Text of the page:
I was a pastor in Denver, Colorado on 20 April 1999. I had been visiting and making calls, and begun preparing for Sunday’s sermon, when I learned of the shooting at Columbine High School in Littleton.
My initial response was disbelief. I turned on the television for local and national coverage. It was true. I got in my car and drove to the site. It was evening and dark. Yet, the area surrounding CHS was lit up like day. News anchor, Adelle Arakawa, nervously smoking, was prepping to go live. Police and people were everywhere. Power generators hummed.
I knew two pastors who served the Littleton community. One was pastor of the church that Dylan Klebold (one of the shooters) attended. Later, this pastor resigned from his church because of the blow-back from a divided congregation and community in response to his presiding at Dylan’s memorial service. The other pastor became a local leader in organizing a faith community response and later became president of a Lutheran seminary.
There was criticism of the slow response to the shooting by the Denver S.W.A.T. Team. The team did not enter the school for some hours after the shooting for fear of response from the shooters. Later it was learned that the shooters had killed themselves hours earlier. One of the S.W.A.T. team members was a son of our congregation. We invited him to come and speak. He was received respectfully and answered questions.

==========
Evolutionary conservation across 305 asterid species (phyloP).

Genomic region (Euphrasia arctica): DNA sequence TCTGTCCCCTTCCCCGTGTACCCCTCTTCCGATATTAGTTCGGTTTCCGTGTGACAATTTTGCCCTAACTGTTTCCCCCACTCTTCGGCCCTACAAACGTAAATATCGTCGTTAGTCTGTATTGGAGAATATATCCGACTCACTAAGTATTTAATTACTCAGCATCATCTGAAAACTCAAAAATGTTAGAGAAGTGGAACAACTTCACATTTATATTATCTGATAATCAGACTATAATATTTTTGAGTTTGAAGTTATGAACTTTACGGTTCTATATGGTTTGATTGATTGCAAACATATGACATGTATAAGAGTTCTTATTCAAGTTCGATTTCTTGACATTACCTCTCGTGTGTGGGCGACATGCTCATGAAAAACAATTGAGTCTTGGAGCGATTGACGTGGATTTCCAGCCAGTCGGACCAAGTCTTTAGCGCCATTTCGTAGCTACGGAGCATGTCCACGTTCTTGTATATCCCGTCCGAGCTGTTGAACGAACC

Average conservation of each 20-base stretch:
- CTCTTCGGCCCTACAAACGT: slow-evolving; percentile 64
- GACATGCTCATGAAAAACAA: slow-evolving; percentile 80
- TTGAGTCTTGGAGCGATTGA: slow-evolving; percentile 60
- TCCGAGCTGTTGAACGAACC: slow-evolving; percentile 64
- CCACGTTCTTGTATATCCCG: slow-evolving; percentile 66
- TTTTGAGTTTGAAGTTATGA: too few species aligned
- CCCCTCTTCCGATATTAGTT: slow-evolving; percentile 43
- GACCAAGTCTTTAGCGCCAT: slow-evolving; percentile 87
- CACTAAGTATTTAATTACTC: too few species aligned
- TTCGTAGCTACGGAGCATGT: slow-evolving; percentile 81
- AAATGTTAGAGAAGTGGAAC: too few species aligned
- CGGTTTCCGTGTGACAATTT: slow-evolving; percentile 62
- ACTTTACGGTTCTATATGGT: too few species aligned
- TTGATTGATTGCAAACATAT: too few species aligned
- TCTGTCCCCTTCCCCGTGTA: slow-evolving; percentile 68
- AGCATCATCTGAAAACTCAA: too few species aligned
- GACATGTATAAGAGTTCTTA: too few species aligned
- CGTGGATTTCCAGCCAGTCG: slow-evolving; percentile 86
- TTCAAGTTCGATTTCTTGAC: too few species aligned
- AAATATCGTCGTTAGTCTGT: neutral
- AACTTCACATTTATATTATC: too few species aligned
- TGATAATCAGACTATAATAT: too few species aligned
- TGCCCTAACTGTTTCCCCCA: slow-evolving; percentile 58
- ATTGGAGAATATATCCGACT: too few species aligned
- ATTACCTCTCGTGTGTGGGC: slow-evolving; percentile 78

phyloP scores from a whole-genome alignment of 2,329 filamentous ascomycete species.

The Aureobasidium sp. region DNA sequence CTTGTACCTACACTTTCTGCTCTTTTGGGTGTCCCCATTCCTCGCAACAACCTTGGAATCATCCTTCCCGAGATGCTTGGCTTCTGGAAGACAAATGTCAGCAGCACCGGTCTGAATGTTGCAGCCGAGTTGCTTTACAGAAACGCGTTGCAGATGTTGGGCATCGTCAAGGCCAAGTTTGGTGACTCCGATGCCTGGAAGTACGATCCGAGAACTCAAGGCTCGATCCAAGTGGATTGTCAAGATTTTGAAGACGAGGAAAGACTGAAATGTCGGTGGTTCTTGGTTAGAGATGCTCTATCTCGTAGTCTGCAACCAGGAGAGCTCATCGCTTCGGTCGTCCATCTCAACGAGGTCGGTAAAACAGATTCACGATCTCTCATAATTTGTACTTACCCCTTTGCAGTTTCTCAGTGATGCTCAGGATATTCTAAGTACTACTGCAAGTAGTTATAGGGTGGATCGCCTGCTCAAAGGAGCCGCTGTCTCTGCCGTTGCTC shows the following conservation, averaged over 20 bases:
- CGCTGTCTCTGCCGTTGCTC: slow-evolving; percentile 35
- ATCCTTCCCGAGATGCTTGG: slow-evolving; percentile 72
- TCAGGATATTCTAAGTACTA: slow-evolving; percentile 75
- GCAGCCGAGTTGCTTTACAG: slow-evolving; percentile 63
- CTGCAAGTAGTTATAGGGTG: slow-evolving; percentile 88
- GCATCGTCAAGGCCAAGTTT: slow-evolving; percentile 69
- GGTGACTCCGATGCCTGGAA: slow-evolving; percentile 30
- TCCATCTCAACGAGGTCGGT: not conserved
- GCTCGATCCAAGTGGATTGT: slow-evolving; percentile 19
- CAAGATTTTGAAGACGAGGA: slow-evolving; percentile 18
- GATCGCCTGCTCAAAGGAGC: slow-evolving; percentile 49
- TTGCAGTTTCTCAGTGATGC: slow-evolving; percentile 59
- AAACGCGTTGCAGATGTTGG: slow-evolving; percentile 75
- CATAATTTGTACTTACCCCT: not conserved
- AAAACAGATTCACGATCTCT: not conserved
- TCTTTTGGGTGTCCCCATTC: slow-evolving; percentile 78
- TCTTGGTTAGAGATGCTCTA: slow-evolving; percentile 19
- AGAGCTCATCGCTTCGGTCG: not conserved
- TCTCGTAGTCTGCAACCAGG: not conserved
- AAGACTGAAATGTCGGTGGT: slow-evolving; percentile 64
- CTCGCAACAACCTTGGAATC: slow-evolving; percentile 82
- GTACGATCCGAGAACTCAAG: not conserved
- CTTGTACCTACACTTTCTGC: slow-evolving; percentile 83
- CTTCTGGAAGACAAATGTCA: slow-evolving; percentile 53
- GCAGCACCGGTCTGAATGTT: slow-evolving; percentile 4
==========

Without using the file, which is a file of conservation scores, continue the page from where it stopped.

Post-shooting analysis highlighted the “Trenchcoat Mafia” character of the shooters. Dylan and Eric Harris wore black trench coats. Eric was called emotionally disturbed, a psychopath, with Dylan a follower. Bullying became a conversation topic as a reason for their actions. Videos were shown of Dylan and Eric laughingly practice shooting their TEC-9s in the mountains. Criticism was levelled at their parents for not knowing about what Eric and Dylan were doing in their rooms and not knowing about the weapons they possessed. They had procured their weapons through friends, a classic example of “straw purchasing.” The chant “We Are Columbine” became the Columbine mantra.
It was heartening that the Rocky Mountain Synod-ELCA formed a task force called the Non-Violence Resource Team to teach nonviolence as a foundational Christian ethic. Yet, little were we to know that Columbine was a precursor to a plague of mass shootings. I pray there be no more. I act there be no more. Lord, have mercy! Jesus, help! We Are Columbine!